Genetic Information Nondiscrimination Act 2008 EEOC office,the 110th United States Congress Homeless Bill of Rights 2013 Rhode Island, Connecticut and Illinois Immigration Reform and Control Act. 1986 U. S. Department of Justice, Office of Special Counsel for Immigration-Related Unfair Employment Practices Pregnancy discrimination 1964 U. S. Congress Rehabilitation Act 1973 the 93rd United States Congress Lloyd-La Follette Act 1912 United States Congress Lilly Ledbetter Fair Pay Act 2009 the 111th United States Congress New Jersey Anti-Bullying Bill of Rights Act 2010 Democratic and Republican legislators, organizations Garden State Equality
Detail explanation of some anti-discrimination laws Title VII of the Civil Rights Act. Title VII of the Civil Rights Act of 1964 is a law enforced by the U. S. Equal Employment Opportunity Commission (EEOC). The law protects employees against discrimination because of their race, color, religion, sex, and national origin. It also prohibits discrimination in all employment situations which include hiring, firing, promoting, job assignments and so on. Even the practices which seem neutral but actually do harm to the vulnerable groups are included in Title VII.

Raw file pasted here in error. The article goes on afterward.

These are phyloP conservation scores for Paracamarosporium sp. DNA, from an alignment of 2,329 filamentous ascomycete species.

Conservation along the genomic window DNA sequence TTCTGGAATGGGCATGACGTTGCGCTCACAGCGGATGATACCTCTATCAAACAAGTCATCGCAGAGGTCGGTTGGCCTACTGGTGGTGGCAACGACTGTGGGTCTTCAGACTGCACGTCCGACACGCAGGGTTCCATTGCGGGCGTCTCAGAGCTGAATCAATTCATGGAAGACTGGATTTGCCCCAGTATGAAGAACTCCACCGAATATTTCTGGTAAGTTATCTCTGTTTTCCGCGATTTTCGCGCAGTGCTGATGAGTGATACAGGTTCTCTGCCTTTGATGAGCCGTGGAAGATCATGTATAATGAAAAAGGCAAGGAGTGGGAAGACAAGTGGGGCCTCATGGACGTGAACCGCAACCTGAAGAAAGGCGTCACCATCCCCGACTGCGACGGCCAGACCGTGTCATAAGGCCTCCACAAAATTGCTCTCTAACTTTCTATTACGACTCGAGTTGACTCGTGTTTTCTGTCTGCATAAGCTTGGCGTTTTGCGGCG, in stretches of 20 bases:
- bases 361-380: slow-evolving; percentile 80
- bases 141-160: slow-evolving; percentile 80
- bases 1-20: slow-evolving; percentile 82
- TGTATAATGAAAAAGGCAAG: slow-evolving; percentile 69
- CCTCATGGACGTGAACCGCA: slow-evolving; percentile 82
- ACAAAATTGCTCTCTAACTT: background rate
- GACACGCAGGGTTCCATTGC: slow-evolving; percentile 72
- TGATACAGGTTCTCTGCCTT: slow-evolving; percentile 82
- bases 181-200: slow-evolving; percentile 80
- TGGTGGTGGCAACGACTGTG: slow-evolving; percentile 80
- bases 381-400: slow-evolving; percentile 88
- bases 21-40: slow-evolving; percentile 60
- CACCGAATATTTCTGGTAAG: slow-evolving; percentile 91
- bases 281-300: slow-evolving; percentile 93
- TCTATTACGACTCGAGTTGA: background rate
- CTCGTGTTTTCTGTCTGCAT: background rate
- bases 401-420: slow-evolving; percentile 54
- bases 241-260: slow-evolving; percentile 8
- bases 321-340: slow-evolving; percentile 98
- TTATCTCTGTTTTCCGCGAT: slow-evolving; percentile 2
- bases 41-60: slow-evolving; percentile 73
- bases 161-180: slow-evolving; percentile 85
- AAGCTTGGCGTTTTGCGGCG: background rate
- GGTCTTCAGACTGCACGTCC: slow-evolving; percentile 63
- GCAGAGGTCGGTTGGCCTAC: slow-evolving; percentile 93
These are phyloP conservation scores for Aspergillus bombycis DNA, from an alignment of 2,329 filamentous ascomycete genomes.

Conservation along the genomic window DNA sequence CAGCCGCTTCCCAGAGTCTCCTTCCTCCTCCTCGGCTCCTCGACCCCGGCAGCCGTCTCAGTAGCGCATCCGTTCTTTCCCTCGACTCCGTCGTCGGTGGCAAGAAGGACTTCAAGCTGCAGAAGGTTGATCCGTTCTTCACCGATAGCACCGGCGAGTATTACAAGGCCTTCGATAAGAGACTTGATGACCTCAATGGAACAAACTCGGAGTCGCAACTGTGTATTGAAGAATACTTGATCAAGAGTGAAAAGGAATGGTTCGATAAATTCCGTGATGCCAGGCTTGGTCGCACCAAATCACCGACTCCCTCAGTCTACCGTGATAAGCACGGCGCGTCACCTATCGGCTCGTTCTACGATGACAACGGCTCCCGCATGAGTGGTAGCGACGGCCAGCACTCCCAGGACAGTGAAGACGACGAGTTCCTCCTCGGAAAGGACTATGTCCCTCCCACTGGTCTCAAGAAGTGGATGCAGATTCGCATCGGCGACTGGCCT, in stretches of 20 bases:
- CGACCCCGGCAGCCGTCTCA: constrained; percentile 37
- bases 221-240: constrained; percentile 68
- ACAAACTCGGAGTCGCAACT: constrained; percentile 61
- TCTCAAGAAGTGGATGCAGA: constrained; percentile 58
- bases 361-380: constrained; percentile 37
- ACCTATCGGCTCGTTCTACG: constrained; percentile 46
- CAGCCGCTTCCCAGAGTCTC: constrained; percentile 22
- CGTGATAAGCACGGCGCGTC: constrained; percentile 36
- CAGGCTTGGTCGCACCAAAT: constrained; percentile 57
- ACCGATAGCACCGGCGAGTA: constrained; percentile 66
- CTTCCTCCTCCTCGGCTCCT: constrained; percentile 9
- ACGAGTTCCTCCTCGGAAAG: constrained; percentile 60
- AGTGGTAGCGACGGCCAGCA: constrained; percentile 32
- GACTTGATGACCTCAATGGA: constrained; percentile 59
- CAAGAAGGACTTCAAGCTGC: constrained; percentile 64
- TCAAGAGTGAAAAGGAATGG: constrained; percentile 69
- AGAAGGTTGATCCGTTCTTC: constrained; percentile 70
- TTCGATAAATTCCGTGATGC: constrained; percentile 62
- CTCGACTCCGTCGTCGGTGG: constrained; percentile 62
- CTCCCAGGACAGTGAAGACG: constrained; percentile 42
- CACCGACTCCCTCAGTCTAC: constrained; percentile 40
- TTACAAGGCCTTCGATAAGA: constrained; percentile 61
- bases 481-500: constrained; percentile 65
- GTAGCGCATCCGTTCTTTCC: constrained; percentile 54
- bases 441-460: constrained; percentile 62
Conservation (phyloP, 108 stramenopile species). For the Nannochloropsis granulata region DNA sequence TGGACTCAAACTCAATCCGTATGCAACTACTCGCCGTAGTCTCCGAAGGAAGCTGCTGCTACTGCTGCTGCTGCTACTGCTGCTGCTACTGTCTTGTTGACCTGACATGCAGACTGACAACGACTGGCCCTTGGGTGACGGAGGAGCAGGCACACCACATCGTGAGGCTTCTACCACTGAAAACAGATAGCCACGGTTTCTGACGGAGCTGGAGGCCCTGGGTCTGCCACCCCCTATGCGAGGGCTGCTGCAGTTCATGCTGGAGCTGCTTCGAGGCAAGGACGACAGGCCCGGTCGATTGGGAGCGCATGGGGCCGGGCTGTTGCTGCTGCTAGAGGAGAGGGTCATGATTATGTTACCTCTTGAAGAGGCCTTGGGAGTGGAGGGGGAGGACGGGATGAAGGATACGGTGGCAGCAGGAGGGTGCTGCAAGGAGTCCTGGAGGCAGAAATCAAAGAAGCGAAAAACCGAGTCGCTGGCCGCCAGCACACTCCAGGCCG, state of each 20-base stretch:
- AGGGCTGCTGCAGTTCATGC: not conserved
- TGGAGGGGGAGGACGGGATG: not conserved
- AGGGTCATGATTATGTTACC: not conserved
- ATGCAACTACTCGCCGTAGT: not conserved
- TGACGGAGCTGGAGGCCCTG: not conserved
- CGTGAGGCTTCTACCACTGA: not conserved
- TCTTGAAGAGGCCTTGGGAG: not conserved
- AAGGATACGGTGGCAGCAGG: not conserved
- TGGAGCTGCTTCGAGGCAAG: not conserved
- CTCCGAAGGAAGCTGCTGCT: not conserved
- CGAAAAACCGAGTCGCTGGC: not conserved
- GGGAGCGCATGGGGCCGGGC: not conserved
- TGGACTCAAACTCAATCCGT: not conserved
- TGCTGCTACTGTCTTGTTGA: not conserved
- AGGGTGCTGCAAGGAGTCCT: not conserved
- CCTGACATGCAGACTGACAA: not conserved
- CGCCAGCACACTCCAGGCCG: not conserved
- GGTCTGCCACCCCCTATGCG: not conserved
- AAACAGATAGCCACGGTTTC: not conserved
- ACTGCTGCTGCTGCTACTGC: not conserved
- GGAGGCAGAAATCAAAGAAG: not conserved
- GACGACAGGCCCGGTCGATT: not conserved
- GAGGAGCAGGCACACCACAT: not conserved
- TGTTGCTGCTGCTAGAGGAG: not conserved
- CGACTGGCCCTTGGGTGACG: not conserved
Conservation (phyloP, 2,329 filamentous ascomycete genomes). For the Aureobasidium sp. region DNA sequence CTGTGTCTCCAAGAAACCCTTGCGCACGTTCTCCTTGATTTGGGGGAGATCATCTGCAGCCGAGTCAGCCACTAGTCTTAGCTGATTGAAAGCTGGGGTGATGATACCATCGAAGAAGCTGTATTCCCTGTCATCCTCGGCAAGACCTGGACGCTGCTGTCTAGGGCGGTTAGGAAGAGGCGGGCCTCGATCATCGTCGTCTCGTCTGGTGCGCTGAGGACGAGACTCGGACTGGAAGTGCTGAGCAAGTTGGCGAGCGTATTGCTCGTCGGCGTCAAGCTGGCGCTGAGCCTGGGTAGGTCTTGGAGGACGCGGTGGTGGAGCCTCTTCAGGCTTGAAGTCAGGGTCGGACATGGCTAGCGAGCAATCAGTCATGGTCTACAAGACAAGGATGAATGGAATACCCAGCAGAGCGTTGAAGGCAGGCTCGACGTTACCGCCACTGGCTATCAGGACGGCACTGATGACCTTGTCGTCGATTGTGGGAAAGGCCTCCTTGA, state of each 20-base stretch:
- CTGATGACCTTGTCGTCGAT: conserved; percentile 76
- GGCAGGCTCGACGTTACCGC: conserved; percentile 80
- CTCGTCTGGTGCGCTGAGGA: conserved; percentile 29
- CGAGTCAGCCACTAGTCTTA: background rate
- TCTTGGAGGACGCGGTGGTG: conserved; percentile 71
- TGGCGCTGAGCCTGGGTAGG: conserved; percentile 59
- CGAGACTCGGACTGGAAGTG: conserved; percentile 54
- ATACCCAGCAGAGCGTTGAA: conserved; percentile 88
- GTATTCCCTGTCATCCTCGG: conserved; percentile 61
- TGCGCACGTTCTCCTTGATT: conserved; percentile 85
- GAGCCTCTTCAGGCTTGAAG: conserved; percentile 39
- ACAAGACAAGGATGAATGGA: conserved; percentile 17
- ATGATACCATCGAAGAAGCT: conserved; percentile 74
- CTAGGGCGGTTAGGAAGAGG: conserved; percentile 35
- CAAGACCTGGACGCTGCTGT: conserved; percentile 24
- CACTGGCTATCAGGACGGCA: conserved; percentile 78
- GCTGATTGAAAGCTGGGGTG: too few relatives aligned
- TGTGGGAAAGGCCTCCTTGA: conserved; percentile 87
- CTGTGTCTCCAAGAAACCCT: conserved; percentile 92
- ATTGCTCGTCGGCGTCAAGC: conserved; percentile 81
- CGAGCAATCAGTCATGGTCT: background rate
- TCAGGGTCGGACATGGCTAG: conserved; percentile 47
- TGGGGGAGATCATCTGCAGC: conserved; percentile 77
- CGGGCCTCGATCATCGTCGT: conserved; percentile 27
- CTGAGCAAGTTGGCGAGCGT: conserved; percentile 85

Title VII applies to many different categories of groups such as the federal government and employment agencies. Age Discrimination in Employment Act. The Age Discrimination in Employment Act (ADEA) is a law that is also enforced by EEOC and it can be found at 29 U. S. C. 621-634. It prohibits discrimination because of age against employees who are 40 years old or more. The employment situations it covers are the same to Title VII. Americans With Disabilities Act. The Americans With Disabilities Act (ADA) is at 42 U. S. C. 12101-12213, enforced by the U. S. Department of Justice and the EEOC.
It requires employers must treat people with disabilities fairly in all aspects of employment such as hiring, interviewing, training and so on. The Law not only protects disabled applicants and employees but also protects those who was disabled in the past and those are not willing to tell the truth. Equal Pay Act. The Equal Pay Act, at 29 U. S. C. 206(d) which is also enforced by EEOC. It requires employers to give employees equal pay for their equal work, whatever employees are male or female. When employees do work of equal value under similar conditions, jobs need equal skills and efforts employees make.